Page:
With wildfires burning through much of the West, there’s high demand for big aircraft to come in and battle the flames from above.
As the Washington Post reported, “The number of federally contracted airtankers is down 70 percent since 2000, with just 13 now working through exclusive use agreements with the U.S. Forest Service. Helicopter support also has fallen significantly, with the agency unable to fill more than half the requests it received last year.”
Earlier this summer Coloradans wondered why a fire bomber called the Spirit of John Muir was sent to California instead of battling flames in its home state.
But some of the enthusiasm for such aircraft might be misplaced.
Timothy Ingalsbee used to be a wildland firefighter and is now executive director of Firefighters United for Safety, Ethics and Ecology, a national group dedicated to ecological fire management. He says there are a lot of misconceptions around what big aircraft can actually accomplish during a wildfire.
For one, there’s the red liquid they drop.
“Many people think that retardant is dropped on flames and it extinguishes fires and that's not what they do,” he says. “This is fire retardant. It slows down the rate of spread.”
Ingalsbee says the idea is to bide time so firefighters can come in and do the grunt work. But instead, Forest Service research shows that airtankers are often sent to drop fire retardant on active flames during the hottest part of the day and in difficult areas that firefighters can’t access.
“They're being used in times, places and conditions where aerial retardant is least effective or ineffective. It makes a great show on television but it's practically useless and very expensive,” he says.
Michael Kodas encountered the same sentiment while researching his book, “Megafire: The Race to Extinguish a Deadly Epidemic of Flame."
“I spoke with a number of Forest Service employees -- some of them actually the people who managed aircraft on wildfires -- and they were pretty blunt about the fact that the air war on wildfires was not nearly as effective as people thought it was,” he says. “One of them actually gave me this great quote: ‘It's like trying to put out wildfires by dumping dollars on them.’”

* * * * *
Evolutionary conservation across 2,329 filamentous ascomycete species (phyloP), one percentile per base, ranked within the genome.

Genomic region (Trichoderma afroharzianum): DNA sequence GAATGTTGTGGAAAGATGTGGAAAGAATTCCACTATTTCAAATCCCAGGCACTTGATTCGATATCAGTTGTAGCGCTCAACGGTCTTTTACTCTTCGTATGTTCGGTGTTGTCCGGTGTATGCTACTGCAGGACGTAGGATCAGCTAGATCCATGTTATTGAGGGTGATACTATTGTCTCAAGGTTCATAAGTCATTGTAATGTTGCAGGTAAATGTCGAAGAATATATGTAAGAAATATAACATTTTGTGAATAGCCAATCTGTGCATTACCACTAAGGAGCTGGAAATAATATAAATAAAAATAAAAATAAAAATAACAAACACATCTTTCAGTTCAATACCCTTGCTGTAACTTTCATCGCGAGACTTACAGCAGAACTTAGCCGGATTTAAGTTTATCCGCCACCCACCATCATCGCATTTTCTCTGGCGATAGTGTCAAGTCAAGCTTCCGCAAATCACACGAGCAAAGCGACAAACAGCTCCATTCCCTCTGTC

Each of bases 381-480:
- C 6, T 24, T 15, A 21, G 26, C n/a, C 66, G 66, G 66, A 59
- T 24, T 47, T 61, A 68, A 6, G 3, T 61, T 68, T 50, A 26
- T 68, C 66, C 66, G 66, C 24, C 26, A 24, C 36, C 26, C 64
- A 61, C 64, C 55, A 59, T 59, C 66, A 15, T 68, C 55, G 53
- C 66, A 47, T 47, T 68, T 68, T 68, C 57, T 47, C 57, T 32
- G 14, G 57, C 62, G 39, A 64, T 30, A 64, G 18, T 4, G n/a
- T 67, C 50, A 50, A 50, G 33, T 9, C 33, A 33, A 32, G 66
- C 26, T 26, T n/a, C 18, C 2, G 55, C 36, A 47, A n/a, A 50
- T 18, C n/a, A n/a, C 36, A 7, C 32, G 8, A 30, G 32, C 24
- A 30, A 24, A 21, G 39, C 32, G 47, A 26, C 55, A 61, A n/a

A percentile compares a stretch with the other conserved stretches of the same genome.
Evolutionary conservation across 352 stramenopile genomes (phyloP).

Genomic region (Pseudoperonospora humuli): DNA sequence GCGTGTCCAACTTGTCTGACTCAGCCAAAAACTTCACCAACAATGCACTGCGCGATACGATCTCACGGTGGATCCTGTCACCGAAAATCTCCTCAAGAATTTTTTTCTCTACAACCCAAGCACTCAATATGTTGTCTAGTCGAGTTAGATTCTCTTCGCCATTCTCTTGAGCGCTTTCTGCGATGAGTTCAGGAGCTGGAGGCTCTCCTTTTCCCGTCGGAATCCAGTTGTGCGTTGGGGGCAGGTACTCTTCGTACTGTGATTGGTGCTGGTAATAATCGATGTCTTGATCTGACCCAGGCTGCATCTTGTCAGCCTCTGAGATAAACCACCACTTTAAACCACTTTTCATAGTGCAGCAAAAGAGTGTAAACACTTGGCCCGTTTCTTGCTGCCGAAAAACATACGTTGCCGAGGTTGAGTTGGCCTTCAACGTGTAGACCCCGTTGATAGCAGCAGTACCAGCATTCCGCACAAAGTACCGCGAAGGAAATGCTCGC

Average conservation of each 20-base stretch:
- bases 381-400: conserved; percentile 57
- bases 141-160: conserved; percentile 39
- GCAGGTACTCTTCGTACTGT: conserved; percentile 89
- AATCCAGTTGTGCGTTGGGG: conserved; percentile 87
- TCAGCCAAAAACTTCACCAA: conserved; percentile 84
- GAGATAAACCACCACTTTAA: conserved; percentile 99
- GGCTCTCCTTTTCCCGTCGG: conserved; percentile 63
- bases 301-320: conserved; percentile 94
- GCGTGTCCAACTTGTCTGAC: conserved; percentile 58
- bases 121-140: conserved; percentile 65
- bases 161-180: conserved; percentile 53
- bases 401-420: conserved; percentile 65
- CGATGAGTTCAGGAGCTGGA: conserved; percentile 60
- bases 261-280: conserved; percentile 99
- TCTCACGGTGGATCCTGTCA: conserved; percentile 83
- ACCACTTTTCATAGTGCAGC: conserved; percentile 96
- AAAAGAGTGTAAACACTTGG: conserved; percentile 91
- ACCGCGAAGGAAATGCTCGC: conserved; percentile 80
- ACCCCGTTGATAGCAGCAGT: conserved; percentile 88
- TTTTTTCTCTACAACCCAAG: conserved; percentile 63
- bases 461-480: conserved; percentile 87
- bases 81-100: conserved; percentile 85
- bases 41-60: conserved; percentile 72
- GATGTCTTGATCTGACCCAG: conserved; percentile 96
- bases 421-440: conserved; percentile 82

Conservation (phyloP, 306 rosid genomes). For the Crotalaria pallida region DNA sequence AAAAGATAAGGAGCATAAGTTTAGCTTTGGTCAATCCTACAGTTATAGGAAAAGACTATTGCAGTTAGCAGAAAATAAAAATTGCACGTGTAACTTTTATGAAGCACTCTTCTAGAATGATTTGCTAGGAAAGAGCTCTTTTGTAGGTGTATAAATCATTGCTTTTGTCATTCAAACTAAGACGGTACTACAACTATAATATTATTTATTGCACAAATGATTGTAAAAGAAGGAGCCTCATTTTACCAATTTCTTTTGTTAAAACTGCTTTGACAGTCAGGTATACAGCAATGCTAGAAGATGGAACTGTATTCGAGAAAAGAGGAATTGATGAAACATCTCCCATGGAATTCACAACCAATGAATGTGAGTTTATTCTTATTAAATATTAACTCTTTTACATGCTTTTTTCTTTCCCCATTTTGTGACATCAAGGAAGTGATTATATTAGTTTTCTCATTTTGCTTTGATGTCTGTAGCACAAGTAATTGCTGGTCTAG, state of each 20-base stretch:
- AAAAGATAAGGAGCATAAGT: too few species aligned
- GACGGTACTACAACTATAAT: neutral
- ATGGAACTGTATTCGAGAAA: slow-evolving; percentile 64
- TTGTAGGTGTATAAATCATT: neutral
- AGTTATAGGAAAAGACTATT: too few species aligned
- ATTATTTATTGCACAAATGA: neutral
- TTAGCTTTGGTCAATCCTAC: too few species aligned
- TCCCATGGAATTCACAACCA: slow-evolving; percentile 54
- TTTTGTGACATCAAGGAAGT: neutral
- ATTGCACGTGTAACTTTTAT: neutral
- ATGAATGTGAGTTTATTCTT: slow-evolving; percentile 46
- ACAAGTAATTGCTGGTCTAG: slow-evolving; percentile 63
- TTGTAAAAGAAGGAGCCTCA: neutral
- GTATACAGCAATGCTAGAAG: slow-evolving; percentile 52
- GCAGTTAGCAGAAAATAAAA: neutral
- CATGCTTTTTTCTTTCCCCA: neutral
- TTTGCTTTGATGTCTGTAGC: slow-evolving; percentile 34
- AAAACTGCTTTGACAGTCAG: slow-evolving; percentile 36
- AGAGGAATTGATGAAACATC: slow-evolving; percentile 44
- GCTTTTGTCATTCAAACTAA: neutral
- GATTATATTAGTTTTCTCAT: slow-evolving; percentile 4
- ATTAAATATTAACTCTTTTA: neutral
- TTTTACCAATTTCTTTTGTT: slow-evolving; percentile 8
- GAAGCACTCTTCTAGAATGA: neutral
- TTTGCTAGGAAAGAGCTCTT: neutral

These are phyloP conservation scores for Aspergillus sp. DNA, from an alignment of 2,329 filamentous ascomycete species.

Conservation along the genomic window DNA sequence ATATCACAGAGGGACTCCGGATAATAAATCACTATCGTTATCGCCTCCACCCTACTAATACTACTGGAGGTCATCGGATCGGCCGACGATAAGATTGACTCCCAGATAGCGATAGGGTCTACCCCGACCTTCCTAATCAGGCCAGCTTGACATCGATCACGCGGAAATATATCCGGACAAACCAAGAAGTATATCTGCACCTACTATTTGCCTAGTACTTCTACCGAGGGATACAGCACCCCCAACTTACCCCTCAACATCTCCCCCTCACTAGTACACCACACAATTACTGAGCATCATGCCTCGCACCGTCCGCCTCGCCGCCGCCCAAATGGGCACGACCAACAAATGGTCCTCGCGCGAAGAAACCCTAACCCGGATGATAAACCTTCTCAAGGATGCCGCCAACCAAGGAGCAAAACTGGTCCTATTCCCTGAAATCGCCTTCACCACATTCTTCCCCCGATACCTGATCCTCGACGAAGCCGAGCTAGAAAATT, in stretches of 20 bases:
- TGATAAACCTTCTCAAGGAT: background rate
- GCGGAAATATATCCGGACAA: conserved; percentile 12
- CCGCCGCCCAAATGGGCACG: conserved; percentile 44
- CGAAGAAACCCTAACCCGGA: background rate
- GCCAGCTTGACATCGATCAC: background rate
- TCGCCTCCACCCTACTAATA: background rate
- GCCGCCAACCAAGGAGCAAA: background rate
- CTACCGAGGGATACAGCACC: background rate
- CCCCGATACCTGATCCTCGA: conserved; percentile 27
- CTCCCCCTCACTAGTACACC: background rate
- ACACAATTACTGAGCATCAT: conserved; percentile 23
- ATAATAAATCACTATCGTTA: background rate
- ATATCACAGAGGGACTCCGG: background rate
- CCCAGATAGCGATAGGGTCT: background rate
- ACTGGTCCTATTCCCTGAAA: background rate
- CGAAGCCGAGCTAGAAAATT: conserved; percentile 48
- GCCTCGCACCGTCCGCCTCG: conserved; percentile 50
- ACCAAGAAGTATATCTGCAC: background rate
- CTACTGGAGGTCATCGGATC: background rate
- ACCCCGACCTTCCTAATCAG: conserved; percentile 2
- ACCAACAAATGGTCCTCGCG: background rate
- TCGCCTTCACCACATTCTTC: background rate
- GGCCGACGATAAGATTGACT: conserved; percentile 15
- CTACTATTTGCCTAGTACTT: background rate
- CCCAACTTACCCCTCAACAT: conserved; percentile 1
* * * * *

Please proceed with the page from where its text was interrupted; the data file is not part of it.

Kodas says there’s now a shift away from using retrofitted surplus military aircraft – some of which fell apart while flying over Colorado fires in 2002 – toward specially designed private aircraft.
“The big symbol of that really is the supertanker,” says Kodas.
He’s referring to the Spirit of John Muir, a retrofitted 747 owned by a company called Global Supertanker Services. It can carry 19,000 gallons of flame retardant.
“That's a really expensive aircraft to have in the air dealing with wildfires, particularly when we don't have a lot of data to show that aircraft fighting wildfires is particularly effective,” he says.
The Forest Service has recognized that lack of data and is now working to fill some of the gaps on how best to use airtankers. The agency expects the demand for such aircraft to increase as wildfires get bigger and more intense.
Last week a Utah firefighter died fighting fires in California after an airtanker drop caused tree debris to fall on him. Three others were injured. Forest Service research has found that between 2000 and 2012, large airtankers accounted for 17 percent of wildland firefighter fatalities.
This story was produced by the Mountain West News Bureau, a collaboration between Wyoming Public Media, Boise State Public Radio in Idaho, Yellowstone Public Radio in Montana, KUER in Salt Lake City and KRCC and KUNC in Colorado.